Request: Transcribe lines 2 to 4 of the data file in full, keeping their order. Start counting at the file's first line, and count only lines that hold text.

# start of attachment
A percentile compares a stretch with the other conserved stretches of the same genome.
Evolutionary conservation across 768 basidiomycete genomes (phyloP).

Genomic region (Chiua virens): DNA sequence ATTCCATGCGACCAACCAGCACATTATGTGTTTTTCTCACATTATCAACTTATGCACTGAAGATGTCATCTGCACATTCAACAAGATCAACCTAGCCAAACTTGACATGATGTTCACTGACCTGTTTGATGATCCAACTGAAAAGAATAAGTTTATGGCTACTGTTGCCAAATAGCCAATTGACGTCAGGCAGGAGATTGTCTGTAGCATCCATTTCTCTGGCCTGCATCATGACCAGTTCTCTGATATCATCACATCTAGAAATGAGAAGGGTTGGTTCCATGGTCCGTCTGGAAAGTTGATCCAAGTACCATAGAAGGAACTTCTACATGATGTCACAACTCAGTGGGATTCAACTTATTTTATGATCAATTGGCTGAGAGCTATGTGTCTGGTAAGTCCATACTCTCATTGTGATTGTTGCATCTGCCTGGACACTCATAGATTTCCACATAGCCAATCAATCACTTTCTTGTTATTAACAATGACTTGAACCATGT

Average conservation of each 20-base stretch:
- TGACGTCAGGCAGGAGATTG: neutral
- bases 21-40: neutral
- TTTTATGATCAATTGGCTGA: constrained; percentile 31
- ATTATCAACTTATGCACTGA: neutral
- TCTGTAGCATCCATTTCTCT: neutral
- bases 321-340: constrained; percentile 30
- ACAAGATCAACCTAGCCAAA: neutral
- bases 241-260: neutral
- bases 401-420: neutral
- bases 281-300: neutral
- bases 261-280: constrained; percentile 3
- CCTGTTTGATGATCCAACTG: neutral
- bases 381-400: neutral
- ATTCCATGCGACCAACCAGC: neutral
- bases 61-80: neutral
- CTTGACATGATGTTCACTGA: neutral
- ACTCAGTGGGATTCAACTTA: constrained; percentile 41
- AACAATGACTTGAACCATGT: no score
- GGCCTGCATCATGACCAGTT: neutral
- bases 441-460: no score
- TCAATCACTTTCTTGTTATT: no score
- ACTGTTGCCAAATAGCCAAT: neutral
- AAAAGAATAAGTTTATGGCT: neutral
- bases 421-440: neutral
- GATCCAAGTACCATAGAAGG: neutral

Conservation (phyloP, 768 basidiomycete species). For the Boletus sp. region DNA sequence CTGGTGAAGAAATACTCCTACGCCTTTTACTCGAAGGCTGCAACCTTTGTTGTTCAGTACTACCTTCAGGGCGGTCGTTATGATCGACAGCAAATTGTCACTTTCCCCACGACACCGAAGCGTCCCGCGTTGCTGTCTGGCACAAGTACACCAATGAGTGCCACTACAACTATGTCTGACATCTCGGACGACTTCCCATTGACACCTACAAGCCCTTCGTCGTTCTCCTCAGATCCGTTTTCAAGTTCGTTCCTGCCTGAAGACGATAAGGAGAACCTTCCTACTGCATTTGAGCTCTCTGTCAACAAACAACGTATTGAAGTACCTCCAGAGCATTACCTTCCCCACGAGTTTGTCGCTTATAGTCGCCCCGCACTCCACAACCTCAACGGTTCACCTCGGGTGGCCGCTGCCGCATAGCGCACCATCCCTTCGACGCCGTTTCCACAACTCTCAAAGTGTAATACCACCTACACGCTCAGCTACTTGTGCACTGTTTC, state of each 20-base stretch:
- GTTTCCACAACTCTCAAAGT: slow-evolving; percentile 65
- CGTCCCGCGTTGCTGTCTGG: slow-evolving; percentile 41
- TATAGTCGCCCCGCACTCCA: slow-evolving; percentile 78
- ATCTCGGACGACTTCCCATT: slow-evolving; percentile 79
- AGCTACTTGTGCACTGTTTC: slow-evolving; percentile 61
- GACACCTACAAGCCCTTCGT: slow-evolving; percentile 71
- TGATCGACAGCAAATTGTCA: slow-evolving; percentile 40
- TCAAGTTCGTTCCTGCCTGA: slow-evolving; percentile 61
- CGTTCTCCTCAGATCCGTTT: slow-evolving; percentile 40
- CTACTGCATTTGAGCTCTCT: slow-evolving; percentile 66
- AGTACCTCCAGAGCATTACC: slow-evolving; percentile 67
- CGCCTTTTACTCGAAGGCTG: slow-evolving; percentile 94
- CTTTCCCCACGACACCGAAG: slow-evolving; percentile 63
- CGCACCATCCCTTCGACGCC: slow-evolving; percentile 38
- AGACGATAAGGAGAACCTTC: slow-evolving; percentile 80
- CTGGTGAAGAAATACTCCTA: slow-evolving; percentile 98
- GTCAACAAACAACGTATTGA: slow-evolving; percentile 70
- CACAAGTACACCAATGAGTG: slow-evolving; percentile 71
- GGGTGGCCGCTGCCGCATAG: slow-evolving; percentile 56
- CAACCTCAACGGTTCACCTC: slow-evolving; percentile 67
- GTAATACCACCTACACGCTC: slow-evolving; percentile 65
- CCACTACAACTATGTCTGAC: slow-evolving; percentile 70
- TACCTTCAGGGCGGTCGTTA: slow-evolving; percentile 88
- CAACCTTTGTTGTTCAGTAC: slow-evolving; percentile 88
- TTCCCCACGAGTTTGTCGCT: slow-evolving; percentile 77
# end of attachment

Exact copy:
Evolutionary conservation across 768 basidiomycete genomes (phyloP).

Genomic region (Chiua virens): DNA sequence ATTCCATGCGACCAACCAGCACATTATGTGTTTTTCTCACATTATCAACTTATGCACTGAAGATGTCATCTGCACATTCAACAAGATCAACCTAGCCAAACTTGACATGATGTTCACTGACCTGTTTGATGATCCAACTGAAAAGAATAAGTTTATGGCTACTGTTGCCAAATAGCCAATTGACGTCAGGCAGGAGATTGTCTGTAGCATCCATTTCTCTGGCCTGCATCATGACCAGTTCTCTGATATCATCACATCTAGAAATGAGAAGGGTTGGTTCCATGGTCCGTCTGGAAAGTTGATCCAAGTACCATAGAAGGAACTTCTACATGATGTCACAACTCAGTGGGATTCAACTTATTTTATGATCAATTGGCTGAGAGCTATGTGTCTGGTAAGTCCATACTCTCATTGTGATTGTTGCATCTGCCTGGACACTCATAGATTTCCACATAGCCAATCAATCACTTTCTTGTTATTAACAATGACTTGAACCATGT

Average conservation of each 20-base stretch: